To the Editor:

This year's Manchester School Budget approval vote is shaping up to be fascinating and the outcome will be pivotal to the direction of education in our town for years to come. Leading the charge in one direction is Millennial School Board Member Jon Wilson who is embarking on a grassroots effort to improve the Manchester Elementary Middle School (MEMS) through its current configuration. Leading the charge in the other direction is Gen Xer School Board Member Stephen Murphy who vows to make MEMS great again by breaking it down and building it back up. A yes vote will yield improvement to the current MEMS model and a no vote will signal significant change. I urge the townspeople to do their homework and vote. Personally, with 22 years of educational experience, I am still undecided and probably won't be able to decide until I am in the voting booth.

The school budget passed by a narrow margin of a 3-2 vote, but the board as a whole agreed that status quo at MEMS is not acceptable. According to the Agency of Education (AOE) — the last 7 years have not been good for MEMS. In 2009 students were proficient at a rate of 77 percent in math and 80 percent in reading. Scores steadily declined to 60 percent in math and 69 percent in reading. In 2009 the average teacher salary stood at $48,307 and today it is at $59,765. K-8


enrollment was at 385 and now it is at 350 and declining. Free and Reduced Lunch (FRL), numbers used by Federal Government to classify children of economic need, has risen from 23 percent to 39 percent. In a 10 year period the cost per pupil has gone from $11,142 to $15,099 per student. Lastly and not quantified by the AOE, there does not seem to be good feel about MEMS right now. All this data brings a stew of questions on what direction to go and thus the 3-2 vote.

By voting yes to the current budget, status quo will exist for a year or two more until change will occur through Act 46, school unification legislation, by collaborating with partner schools and benefitting from common efficiencies. This will allow schools to spend more money on student improvement. Property taxes would go up some over the next few years before the efficiencies of Act 46 are realized. This is a prudent path that allows time to study many models of change. Wilson is interested in a new more cooperative middle school model that has a lot of merit. Other possibilities could be explored.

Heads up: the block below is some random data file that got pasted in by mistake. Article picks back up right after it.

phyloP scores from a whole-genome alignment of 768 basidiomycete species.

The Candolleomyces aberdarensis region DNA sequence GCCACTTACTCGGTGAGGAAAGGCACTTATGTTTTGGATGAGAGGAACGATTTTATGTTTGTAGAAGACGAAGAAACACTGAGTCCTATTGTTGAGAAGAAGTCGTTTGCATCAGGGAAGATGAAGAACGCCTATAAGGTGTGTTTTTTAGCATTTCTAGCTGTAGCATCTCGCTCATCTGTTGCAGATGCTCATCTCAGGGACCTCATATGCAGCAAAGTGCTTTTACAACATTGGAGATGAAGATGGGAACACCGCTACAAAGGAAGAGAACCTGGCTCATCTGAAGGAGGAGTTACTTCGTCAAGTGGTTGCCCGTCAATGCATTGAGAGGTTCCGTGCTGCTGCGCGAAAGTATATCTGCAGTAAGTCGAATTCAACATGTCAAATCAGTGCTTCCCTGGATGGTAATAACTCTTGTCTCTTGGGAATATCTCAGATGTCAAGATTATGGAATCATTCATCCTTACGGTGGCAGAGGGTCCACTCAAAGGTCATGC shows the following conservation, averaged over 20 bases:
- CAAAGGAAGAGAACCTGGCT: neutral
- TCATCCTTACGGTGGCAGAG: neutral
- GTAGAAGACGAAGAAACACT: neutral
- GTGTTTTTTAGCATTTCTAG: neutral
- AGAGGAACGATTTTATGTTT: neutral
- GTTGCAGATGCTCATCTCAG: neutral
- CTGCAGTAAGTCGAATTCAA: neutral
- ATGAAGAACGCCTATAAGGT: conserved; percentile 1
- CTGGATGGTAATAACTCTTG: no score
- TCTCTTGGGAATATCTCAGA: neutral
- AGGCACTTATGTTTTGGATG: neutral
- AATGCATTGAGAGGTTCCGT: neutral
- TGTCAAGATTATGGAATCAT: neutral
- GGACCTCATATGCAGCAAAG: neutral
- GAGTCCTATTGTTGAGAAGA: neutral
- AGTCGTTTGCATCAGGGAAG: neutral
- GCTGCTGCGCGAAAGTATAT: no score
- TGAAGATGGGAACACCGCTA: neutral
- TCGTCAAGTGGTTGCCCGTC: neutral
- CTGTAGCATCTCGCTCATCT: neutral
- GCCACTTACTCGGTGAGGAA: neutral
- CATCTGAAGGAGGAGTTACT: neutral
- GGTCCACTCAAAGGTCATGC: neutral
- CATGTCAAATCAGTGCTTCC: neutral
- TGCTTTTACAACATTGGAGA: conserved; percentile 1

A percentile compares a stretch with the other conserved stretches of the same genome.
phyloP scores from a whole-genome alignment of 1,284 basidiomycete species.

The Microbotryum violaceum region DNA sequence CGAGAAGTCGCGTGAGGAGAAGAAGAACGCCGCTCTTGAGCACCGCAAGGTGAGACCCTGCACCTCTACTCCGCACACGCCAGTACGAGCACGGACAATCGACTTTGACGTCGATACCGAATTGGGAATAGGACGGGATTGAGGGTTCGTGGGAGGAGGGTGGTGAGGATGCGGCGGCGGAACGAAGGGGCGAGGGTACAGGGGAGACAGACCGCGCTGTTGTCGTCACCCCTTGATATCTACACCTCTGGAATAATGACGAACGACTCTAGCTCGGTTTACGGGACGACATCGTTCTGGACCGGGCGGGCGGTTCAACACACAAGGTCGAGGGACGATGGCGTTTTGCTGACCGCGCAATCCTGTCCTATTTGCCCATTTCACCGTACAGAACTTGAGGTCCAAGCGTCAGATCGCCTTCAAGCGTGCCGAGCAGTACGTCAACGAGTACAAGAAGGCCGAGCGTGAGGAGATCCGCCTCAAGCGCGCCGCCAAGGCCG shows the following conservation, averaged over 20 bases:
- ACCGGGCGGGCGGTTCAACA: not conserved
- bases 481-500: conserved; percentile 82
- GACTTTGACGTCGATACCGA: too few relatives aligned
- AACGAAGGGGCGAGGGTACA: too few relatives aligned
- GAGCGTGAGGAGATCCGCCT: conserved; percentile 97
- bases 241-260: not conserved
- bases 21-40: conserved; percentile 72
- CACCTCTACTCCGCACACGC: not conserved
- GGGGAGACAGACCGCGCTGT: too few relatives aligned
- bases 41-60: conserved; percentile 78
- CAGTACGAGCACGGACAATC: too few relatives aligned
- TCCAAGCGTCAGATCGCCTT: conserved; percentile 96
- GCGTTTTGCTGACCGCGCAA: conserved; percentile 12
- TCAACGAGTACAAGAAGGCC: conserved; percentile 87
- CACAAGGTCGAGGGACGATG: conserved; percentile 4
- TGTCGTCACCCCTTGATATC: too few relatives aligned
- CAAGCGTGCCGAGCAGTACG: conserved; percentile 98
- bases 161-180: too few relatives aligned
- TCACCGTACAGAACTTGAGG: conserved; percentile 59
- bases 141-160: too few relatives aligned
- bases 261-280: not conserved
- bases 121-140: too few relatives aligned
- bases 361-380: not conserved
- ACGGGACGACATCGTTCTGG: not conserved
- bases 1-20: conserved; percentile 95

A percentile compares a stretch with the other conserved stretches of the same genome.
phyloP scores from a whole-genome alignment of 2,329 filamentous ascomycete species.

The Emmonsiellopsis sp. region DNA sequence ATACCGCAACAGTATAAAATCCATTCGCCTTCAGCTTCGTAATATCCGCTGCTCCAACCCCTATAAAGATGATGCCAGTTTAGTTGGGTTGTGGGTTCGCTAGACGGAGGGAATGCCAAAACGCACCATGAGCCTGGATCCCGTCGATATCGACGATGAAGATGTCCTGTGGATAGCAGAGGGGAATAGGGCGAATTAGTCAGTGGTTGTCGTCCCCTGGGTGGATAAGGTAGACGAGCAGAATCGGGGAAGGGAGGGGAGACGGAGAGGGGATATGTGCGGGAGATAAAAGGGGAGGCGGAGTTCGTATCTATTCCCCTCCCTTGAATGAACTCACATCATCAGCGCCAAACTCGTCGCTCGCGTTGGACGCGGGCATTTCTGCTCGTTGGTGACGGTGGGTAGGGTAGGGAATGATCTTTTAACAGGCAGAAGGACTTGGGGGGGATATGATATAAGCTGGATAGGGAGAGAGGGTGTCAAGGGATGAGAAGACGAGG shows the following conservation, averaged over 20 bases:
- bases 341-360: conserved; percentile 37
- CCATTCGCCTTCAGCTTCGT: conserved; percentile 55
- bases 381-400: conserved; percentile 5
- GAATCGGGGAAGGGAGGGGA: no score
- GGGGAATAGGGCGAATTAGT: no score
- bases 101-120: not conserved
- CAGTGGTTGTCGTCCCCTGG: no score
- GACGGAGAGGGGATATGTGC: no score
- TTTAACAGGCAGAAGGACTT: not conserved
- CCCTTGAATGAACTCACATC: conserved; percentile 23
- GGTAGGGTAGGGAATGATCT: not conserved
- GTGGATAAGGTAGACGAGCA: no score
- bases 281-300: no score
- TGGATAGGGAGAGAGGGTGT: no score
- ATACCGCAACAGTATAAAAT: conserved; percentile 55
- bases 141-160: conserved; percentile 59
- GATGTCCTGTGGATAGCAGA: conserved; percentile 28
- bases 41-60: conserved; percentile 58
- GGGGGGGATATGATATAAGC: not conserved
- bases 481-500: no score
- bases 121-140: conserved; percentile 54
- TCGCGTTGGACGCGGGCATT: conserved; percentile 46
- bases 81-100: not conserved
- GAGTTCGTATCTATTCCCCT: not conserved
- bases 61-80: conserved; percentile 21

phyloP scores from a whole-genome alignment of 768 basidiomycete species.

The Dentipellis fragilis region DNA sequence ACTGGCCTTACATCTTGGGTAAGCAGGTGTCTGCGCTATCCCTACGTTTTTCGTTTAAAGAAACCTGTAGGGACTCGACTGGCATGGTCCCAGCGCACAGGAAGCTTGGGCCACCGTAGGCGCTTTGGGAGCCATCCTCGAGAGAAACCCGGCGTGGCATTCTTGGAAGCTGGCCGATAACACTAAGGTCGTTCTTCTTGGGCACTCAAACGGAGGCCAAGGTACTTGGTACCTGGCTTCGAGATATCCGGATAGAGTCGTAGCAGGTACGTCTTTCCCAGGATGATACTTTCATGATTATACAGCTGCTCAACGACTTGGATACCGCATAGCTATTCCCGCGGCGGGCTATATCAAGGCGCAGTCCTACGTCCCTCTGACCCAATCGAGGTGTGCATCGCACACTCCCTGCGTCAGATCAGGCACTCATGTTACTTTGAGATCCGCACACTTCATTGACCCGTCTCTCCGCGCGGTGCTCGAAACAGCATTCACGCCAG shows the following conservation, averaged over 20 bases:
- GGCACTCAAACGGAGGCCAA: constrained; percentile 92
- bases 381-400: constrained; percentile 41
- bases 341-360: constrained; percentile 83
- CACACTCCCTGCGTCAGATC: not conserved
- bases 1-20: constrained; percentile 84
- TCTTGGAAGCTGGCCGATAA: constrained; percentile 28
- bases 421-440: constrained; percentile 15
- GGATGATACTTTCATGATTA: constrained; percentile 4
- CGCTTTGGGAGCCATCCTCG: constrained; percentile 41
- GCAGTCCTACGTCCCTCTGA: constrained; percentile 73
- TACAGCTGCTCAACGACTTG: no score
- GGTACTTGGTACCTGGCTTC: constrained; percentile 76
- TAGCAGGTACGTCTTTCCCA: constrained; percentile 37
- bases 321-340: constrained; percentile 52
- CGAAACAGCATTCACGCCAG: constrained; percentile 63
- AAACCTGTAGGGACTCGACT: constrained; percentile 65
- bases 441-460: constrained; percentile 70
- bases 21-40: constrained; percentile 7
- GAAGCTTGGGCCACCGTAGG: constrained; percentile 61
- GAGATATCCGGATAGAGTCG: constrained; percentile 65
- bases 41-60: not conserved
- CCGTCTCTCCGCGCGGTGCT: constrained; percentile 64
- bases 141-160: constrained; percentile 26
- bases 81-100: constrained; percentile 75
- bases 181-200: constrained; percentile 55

By voting no the budget will be sent back to the school board and change will occur immediately. Budget cuts would be made that would create a need to do work differently at MEMS next year. Property taxes would either stay level or go up a nominal amount. Murphy is the Co-Chair of the Manchester Ad Hoc Governance Options Committee which is studying drastically different models to educate Manchester's K-8 students. It would be safe to assume any ideas that come from that committee would be woven in

the discussions pertaining to a no vote.

There are no easy answers, but one thing that is clear is that every person in Manchester will be impacted by this year's school budget vote. Both Wilson and Murphy are affable people who like to talk education. I would encourage people to read their Op-Eds and contact them as well. This is not the year to be on the sidelines.

William Bazyk